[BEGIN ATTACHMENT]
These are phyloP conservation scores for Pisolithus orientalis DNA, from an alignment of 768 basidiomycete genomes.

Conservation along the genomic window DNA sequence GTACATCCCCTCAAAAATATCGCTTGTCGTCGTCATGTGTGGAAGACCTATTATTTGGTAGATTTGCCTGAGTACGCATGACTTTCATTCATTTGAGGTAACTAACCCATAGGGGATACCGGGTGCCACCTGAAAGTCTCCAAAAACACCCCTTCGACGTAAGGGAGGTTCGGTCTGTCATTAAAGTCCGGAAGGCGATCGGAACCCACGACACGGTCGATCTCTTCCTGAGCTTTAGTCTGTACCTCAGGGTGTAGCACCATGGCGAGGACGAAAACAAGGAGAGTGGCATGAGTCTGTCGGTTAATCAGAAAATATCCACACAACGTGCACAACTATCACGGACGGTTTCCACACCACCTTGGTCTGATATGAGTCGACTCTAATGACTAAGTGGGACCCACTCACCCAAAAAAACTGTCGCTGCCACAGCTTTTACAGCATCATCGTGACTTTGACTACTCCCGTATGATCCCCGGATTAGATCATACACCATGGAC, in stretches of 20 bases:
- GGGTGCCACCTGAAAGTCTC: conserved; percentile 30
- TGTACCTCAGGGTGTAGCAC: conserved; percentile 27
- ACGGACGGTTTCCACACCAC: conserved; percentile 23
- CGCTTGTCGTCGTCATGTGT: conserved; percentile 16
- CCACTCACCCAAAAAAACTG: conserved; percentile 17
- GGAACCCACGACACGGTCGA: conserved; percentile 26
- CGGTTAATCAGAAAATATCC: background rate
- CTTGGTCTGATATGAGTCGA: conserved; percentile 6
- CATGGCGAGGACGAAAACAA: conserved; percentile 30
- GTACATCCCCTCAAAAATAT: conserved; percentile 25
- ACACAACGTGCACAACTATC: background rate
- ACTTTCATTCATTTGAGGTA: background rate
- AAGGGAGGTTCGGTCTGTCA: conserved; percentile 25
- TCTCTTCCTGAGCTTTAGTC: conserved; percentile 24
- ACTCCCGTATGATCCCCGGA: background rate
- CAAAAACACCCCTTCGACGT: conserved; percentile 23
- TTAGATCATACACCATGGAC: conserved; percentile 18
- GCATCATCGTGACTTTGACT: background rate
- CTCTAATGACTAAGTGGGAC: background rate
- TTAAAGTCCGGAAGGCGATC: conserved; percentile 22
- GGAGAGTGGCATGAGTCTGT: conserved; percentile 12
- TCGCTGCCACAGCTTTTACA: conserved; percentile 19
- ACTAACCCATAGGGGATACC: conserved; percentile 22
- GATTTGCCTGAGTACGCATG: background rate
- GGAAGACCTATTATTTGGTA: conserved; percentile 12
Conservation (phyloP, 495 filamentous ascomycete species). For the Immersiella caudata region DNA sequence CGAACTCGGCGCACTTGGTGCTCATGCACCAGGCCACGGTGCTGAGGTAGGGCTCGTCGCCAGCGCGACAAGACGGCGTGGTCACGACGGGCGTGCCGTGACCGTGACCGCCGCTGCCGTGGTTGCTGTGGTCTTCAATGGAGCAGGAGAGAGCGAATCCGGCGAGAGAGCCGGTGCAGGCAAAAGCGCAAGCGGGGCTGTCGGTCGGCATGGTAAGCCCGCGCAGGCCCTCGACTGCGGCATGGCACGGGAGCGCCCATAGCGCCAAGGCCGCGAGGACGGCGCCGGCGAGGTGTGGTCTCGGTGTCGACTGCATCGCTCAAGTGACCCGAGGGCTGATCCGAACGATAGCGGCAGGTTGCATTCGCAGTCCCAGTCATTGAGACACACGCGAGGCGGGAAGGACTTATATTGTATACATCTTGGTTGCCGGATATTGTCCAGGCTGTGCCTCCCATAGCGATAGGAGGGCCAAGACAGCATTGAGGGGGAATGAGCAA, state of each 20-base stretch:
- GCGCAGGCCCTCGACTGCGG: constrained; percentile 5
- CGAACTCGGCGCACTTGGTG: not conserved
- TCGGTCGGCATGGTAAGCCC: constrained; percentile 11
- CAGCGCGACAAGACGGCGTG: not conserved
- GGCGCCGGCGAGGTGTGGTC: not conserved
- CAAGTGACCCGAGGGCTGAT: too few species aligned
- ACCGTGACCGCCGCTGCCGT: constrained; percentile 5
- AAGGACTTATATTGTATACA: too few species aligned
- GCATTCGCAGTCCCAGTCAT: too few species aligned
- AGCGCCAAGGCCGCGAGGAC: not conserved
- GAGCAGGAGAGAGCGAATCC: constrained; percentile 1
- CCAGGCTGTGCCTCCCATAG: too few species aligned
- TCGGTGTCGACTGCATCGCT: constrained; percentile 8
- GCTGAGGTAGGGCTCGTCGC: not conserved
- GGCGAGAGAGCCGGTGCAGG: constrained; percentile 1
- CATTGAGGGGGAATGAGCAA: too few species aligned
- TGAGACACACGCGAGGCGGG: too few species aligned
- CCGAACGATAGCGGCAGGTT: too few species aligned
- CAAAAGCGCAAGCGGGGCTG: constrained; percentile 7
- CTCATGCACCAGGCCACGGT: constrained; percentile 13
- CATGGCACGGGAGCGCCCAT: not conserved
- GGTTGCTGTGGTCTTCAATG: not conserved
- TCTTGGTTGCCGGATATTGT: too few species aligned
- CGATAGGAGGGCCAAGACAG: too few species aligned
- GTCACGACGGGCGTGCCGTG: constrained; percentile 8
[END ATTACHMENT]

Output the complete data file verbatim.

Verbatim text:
These are phyloP conservation scores for Pisolithus orientalis DNA, from an alignment of 768 basidiomycete genomes.

Conservation along the genomic window DNA sequence GTACATCCCCTCAAAAATATCGCTTGTCGTCGTCATGTGTGGAAGACCTATTATTTGGTAGATTTGCCTGAGTACGCATGACTTTCATTCATTTGAGGTAACTAACCCATAGGGGATACCGGGTGCCACCTGAAAGTCTCCAAAAACACCCCTTCGACGTAAGGGAGGTTCGGTCTGTCATTAAAGTCCGGAAGGCGATCGGAACCCACGACACGGTCGATCTCTTCCTGAGCTTTAGTCTGTACCTCAGGGTGTAGCACCATGGCGAGGACGAAAACAAGGAGAGTGGCATGAGTCTGTCGGTTAATCAGAAAATATCCACACAACGTGCACAACTATCACGGACGGTTTCCACACCACCTTGGTCTGATATGAGTCGACTCTAATGACTAAGTGGGACCCACTCACCCAAAAAAACTGTCGCTGCCACAGCTTTTACAGCATCATCGTGACTTTGACTACTCCCGTATGATCCCCGGATTAGATCATACACCATGGAC, in stretches of 20 bases:
- GGGTGCCACCTGAAAGTCTC: conserved; percentile 30
- TGTACCTCAGGGTGTAGCAC: conserved; percentile 27
- ACGGACGGTTTCCACACCAC: conserved; percentile 23
- CGCTTGTCGTCGTCATGTGT: conserved; percentile 16
- CCACTCACCCAAAAAAACTG: conserved; percentile 17
- GGAACCCACGACACGGTCGA: conserved; percentile 26
- CGGTTAATCAGAAAATATCC: background rate
- CTTGGTCTGATATGAGTCGA: conserved; percentile 6
- CATGGCGAGGACGAAAACAA: conserved; percentile 30
- GTACATCCCCTCAAAAATAT: conserved; percentile 25
- ACACAACGTGCACAACTATC: background rate
- ACTTTCATTCATTTGAGGTA: background rate
- AAGGGAGGTTCGGTCTGTCA: conserved; percentile 25
- TCTCTTCCTGAGCTTTAGTC: conserved; percentile 24
- ACTCCCGTATGATCCCCGGA: background rate
- CAAAAACACCCCTTCGACGT: conserved; percentile 23
- TTAGATCATACACCATGGAC: conserved; percentile 18
- GCATCATCGTGACTTTGACT: background rate
- CTCTAATGACTAAGTGGGAC: background rate
- TTAAAGTCCGGAAGGCGATC: conserved; percentile 22
- GGAGAGTGGCATGAGTCTGT: conserved; percentile 12
- TCGCTGCCACAGCTTTTACA: conserved; percentile 19
- ACTAACCCATAGGGGATACC: conserved; percentile 22
- GATTTGCCTGAGTACGCATG: background rate
- GGAAGACCTATTATTTGGTA: conserved; percentile 12
Conservation (phyloP, 495 filamentous ascomycete species). For the Immersiella caudata region DNA sequence CGAACTCGGCGCACTTGGTGCTCATGCACCAGGCCACGGTGCTGAGGTAGGGCTCGTCGCCAGCGCGACAAGACGGCGTGGTCACGACGGGCGTGCCGTGACCGTGACCGCCGCTGCCGTGGTTGCTGTGGTCTTCAATGGAGCAGGAGAGAGCGAATCCGGCGAGAGAGCCGGTGCAGGCAAAAGCGCAAGCGGGGCTGTCGGTCGGCATGGTAAGCCCGCGCAGGCCCTCGACTGCGGCATGGCACGGGAGCGCCCATAGCGCCAAGGCCGCGAGGACGGCGCCGGCGAGGTGTGGTCTCGGTGTCGACTGCATCGCTCAAGTGACCCGAGGGCTGATCCGAACGATAGCGGCAGGTTGCATTCGCAGTCCCAGTCATTGAGACACACGCGAGGCGGGAAGGACTTATATTGTATACATCTTGGTTGCCGGATATTGTCCAGGCTGTGCCTCCCATAGCGATAGGAGGGCCAAGACAGCATTGAGGGGGAATGAGCAA, state of each 20-base stretch:
- GCGCAGGCCCTCGACTGCGG: constrained; percentile 5
- CGAACTCGGCGCACTTGGTG: not conserved
- TCGGTCGGCATGGTAAGCCC: constrained; percentile 11
- CAGCGCGACAAGACGGCGTG: not conserved
- GGCGCCGGCGAGGTGTGGTC: not conserved
- CAAGTGACCCGAGGGCTGAT: too few species aligned
- ACCGTGACCGCCGCTGCCGT: constrained; percentile 5
- AAGGACTTATATTGTATACA: too few species aligned
- GCATTCGCAGTCCCAGTCAT: too few species aligned
- AGCGCCAAGGCCGCGAGGAC: not conserved
- GAGCAGGAGAGAGCGAATCC: constrained; percentile 1
- CCAGGCTGTGCCTCCCATAG: too few species aligned
- TCGGTGTCGACTGCATCGCT: constrained; percentile 8
- GCTGAGGTAGGGCTCGTCGC: not conserved
- GGCGAGAGAGCCGGTGCAGG: constrained; percentile 1
- CATTGAGGGGGAATGAGCAA: too few species aligned
- TGAGACACACGCGAGGCGGG: too few species aligned
- CCGAACGATAGCGGCAGGTT: too few species aligned
- CAAAAGCGCAAGCGGGGCTG: constrained; percentile 7
- CTCATGCACCAGGCCACGGT: constrained; percentile 13
- CATGGCACGGGAGCGCCCAT: not conserved
- GGTTGCTGTGGTCTTCAATG: not conserved
- TCTTGGTTGCCGGATATTGT: too few species aligned
- CGATAGGAGGGCCAAGACAG: too few species aligned
- GTCACGACGGGCGTGCCGTG: constrained; percentile 8